February 21, 2018: Glia
Guochun Jiang, Don Nguyen, Nancie M Archin, Steven A Yukl, Gema Méndez-Lagares, Yuyang Tang, Maher M Elsheikh, George R Thompson, Dennis J Hartigan-O'Connor, David M Margolis, Joseph K Wong, Satya Dandekar
Eradication of HIV-1 (HIV) is hindered by stable viral reservoirs. Viral latency is epigenetically regulated. While the effects of histone acetylation and methylation at the HIV long-terminal repeat (LTR) have been described, our knowledge of the proviral epigenetic landscape is incomplete. We report that a previously unrecognized epigenetic modification of the HIV LTR, histone crotonylation, is a regulator of HIV latency. Reactivation of latent HIV was achieved following the induction of histone crotonylation through increased expression of the crotonyl-CoA-producing enzyme acyl-CoA synthetase short-chain family member 2 (ACSS2)...
February 19, 2018: Journal of Clinical Investigation
Vipul Gupta, Narendra M Dixit
Eradicating HIV-1 infection is difficult because of the reservoir of latently infected cells that gets established soon after infection, remains hidden from antiretroviral drugs and host immune responses, and retains the capacity to reignite infection following the cessation of treatment. Drugs called latency-reversing agents (LRAs) are being developed to reactivate latently infected cells and render them susceptible to viral cytopathicity or immune killing. Whereas individual LRAs have failed to induce adequate reactivation, pairs of LRAs have been identified recently that act synergistically and hugely increase reactivation levels compared to individual LRAs...
February 16, 2018: PLoS Computational Biology
Nadia Madrid-Elena, María Laura García-Bermejo, Sergio Serrano-Villar, Alberto Díaz-de Santiago, Beatriz Sastre, Carolina Gutiérrez, Fernando Dronda, María Coronel Díaz, Ester Domínguez, María Rosa López-Huertas, Beatriz Hernández-Novoa, Santiago Moreno
Maraviroc is a CCR5 antagonist used in the treatment of HIV-1 infection. We and others have suggested that maraviroc could reactivate latent HIV-1. To test the latency reversing potential of maraviroc and the mechanisms involved, we performed a phase-II, single-center, open-label study in which maraviroc was administered for 10 days to 20 HIV-1-infected individuals on suppressive antiretroviral therapy (Eudra CT: 2012-003215-66). All patients completed full maraviroc dosing and follow up. The primary endpoint was to study whether maraviroc may reactivate HIV-1 latency, eliciting signalling pathways involved in the viral reactivation...
February 14, 2018: Journal of Virology
Sheraz Khan, Mazhar Iqbal, Muhammad Tariq, Shahid M Baig, Wasim Abbas
HIV-1 latency allows the virus to persist until reactivation, in a transcriptionally silent form in its cellular reservoirs despite the presence of effective cART. Such viral persistence represents a major barrier to HIV eradication since treatment interruption leads to rebound plasma viremia. Polycomb group (PcG) proteins have recently got a considerable attention in regulating HIV-1 post-integration latency as they are involved in the repression of proviral gene expression through the methylation of histones...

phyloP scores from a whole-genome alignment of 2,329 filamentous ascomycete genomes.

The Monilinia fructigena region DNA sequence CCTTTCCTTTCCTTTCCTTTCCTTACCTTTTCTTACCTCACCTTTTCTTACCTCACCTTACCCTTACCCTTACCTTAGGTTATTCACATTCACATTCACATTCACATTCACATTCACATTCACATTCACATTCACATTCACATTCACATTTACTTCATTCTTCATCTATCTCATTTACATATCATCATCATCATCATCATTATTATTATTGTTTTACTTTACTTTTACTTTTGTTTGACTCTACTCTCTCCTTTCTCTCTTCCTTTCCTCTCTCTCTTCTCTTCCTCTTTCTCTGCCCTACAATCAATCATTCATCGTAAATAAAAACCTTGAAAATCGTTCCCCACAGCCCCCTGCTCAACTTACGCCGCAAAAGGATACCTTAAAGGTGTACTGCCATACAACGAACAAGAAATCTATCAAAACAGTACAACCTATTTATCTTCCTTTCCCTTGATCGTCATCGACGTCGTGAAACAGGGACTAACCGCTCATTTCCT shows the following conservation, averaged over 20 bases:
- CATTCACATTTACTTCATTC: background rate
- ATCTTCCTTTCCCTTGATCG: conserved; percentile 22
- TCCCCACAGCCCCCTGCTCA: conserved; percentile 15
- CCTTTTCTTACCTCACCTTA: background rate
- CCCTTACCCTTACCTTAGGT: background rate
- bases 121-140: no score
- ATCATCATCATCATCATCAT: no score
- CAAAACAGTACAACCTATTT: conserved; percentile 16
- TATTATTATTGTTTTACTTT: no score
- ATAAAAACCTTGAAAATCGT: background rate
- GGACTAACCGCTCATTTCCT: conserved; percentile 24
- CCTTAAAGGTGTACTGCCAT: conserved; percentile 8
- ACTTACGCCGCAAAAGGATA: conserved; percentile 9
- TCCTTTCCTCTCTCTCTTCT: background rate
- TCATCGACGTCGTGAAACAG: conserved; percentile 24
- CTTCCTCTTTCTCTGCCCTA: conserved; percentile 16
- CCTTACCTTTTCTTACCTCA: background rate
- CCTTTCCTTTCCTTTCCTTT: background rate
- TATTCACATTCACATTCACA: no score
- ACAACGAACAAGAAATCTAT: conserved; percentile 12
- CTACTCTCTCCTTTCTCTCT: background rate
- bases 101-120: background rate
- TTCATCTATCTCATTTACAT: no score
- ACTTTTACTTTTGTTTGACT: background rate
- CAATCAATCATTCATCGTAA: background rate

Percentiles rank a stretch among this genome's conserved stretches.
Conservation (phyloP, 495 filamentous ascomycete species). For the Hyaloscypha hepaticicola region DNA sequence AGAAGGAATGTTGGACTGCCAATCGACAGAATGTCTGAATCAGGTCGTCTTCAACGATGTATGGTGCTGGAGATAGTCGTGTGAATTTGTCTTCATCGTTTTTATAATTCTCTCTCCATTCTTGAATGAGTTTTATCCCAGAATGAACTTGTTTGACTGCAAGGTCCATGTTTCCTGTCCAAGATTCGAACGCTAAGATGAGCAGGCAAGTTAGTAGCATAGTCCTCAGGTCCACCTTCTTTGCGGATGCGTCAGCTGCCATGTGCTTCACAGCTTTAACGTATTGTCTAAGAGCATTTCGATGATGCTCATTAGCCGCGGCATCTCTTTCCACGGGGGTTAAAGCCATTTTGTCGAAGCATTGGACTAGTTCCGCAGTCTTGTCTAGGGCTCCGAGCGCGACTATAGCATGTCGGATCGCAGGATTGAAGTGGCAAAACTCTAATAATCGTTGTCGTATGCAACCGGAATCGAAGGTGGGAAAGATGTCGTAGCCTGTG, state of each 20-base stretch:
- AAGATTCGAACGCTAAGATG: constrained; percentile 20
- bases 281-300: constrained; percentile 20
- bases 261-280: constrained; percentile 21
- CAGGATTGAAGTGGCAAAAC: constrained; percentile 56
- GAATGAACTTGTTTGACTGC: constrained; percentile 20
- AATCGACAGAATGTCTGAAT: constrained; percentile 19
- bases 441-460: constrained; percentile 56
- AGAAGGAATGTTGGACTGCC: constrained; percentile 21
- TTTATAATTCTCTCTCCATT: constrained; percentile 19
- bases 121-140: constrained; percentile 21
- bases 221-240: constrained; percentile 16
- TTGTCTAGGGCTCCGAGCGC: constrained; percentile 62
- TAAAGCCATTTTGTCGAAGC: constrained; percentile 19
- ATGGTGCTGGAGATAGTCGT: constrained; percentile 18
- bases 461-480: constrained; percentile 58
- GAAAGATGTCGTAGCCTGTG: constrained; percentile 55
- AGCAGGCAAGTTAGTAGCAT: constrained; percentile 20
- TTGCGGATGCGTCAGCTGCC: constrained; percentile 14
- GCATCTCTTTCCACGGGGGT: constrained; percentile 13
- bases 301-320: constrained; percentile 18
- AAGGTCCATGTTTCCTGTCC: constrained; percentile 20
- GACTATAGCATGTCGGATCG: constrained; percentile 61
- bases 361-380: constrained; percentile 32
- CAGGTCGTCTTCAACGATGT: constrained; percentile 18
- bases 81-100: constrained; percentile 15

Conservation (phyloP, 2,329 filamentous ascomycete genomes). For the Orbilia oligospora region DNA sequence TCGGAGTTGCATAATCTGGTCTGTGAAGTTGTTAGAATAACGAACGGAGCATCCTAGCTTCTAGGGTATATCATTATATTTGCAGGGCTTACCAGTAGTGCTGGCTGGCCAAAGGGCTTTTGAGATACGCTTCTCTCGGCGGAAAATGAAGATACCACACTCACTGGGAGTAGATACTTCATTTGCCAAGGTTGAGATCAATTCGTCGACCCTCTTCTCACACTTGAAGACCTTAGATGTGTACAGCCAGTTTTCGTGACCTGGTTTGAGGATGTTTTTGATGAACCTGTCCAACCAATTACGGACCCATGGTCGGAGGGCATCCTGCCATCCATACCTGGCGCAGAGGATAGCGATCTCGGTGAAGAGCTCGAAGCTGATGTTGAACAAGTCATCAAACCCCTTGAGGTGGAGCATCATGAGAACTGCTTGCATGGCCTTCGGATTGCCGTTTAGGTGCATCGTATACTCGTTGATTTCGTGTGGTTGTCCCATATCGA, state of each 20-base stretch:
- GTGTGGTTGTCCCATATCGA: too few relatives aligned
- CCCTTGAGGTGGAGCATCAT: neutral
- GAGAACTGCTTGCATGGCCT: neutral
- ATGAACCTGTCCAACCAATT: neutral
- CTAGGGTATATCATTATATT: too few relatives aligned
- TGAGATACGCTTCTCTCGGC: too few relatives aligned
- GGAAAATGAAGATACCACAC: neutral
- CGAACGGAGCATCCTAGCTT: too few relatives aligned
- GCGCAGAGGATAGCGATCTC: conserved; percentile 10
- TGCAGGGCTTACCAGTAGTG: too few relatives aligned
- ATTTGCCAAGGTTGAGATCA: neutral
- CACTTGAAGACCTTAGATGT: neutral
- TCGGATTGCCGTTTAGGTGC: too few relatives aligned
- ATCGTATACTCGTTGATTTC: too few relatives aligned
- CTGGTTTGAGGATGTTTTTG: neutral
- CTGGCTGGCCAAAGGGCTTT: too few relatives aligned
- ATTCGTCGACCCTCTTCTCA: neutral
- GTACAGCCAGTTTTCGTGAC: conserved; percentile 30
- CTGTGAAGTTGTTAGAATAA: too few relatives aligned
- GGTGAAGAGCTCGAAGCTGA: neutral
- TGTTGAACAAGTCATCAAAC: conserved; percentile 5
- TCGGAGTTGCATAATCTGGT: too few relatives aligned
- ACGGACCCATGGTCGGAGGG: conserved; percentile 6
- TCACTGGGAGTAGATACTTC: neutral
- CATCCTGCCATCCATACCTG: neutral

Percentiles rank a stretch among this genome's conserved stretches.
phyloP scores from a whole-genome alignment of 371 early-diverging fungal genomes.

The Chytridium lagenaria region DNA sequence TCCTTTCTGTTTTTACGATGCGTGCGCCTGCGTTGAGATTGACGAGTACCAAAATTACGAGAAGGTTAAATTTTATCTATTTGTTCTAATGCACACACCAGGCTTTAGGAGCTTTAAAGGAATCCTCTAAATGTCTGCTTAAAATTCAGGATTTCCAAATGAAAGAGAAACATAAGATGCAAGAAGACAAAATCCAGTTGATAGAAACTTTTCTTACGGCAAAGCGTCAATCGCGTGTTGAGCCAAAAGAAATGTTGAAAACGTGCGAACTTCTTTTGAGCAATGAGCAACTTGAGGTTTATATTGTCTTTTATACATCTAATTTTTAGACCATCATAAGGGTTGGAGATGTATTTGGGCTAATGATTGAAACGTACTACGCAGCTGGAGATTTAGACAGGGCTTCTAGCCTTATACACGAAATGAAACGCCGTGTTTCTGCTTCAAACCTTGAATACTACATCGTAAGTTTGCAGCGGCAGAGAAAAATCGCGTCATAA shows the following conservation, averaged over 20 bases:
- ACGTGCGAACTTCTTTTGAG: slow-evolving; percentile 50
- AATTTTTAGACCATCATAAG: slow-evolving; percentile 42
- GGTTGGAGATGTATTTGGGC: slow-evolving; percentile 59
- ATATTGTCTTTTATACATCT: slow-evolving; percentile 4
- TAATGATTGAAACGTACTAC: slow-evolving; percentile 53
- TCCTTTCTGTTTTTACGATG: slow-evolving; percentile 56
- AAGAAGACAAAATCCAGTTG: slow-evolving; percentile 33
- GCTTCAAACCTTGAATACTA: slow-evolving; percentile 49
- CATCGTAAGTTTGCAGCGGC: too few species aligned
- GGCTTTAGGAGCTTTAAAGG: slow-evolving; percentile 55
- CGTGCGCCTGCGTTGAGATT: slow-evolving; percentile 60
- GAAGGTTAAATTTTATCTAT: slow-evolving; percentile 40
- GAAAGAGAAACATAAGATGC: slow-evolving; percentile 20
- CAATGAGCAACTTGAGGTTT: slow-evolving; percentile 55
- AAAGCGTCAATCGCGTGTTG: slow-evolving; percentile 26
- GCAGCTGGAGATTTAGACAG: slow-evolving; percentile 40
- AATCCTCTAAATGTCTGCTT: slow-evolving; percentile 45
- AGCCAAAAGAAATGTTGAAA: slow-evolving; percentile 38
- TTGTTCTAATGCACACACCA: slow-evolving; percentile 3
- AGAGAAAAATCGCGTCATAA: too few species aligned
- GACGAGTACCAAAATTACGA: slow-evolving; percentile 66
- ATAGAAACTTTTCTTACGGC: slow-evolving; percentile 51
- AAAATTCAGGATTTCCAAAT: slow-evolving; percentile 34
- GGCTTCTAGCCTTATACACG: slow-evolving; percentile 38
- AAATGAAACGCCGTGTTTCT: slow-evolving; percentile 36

2018: Clinical Epigenetics
Marcelo J Kuroda, Chie Sugimoto, Yanhui Cai, Kristen M Merino, Smriti Mehra, Mariluz Araínga, Chad J Roy, Cecily C Midkiff, Xavier Alvarez, Elizabeth S Didier, Deepak Kaushal
Background: Tuberculosis (TB) and human immunodeficiency virus (HIV)/acquired immune deficiency syndrome (AIDS) profoundly affect the immune system and synergistically accelerate disease progression. It is believed that CD4+ T-cell depletion by HIV is the major cause of immunodeficiency and reactivation of latent TB. Previous studies demonstrated that blood monocyte turnover concurrent with tissue macrophage death from virus infection better predicted AIDS onset than CD4+ T-cell depletion in macaques infected with simian immunodeficiency virus (SIV)...
February 8, 2018: Journal of Infectious Diseases
Kiandokht Bashiri, Nima Rezaei, Milena Nasi, Andrea Cossarizza
The definitive cure for human immunodeficiency virus type-1 (HIV) infection is represented by the eradication of the virus from the patient's body. To reach this result, cells that are infected but do not produce the virus must become recognizable to be killed by the immune system. For this purpose, drugs defined "latency reverting agents" (LRA) that reactivate viral production are under investigation. A few clinical studies have been performed in HIV-infected patients treated with LRA and combined antiretroviral therapy (cART)...
February 7, 2018: Immunology Letters
Amy E Baxter, Una O'Doherty, Daniel E Kaufmann
Recent years have seen a substantial increase in the number of tools available to monitor and study HIV reservoirs. Here, we discuss recent technological advances that enable an understanding of reservoir dynamics beyond classical assays to measure the frequency of cells containing provirus able to propagate a spreading infection (replication-competent reservoir). Specifically, we focus on the characterization of cellular reservoirs containing proviruses able to transcribe viral mRNAs (so called transcription-competent) and translate viral proteins (translation-competent)...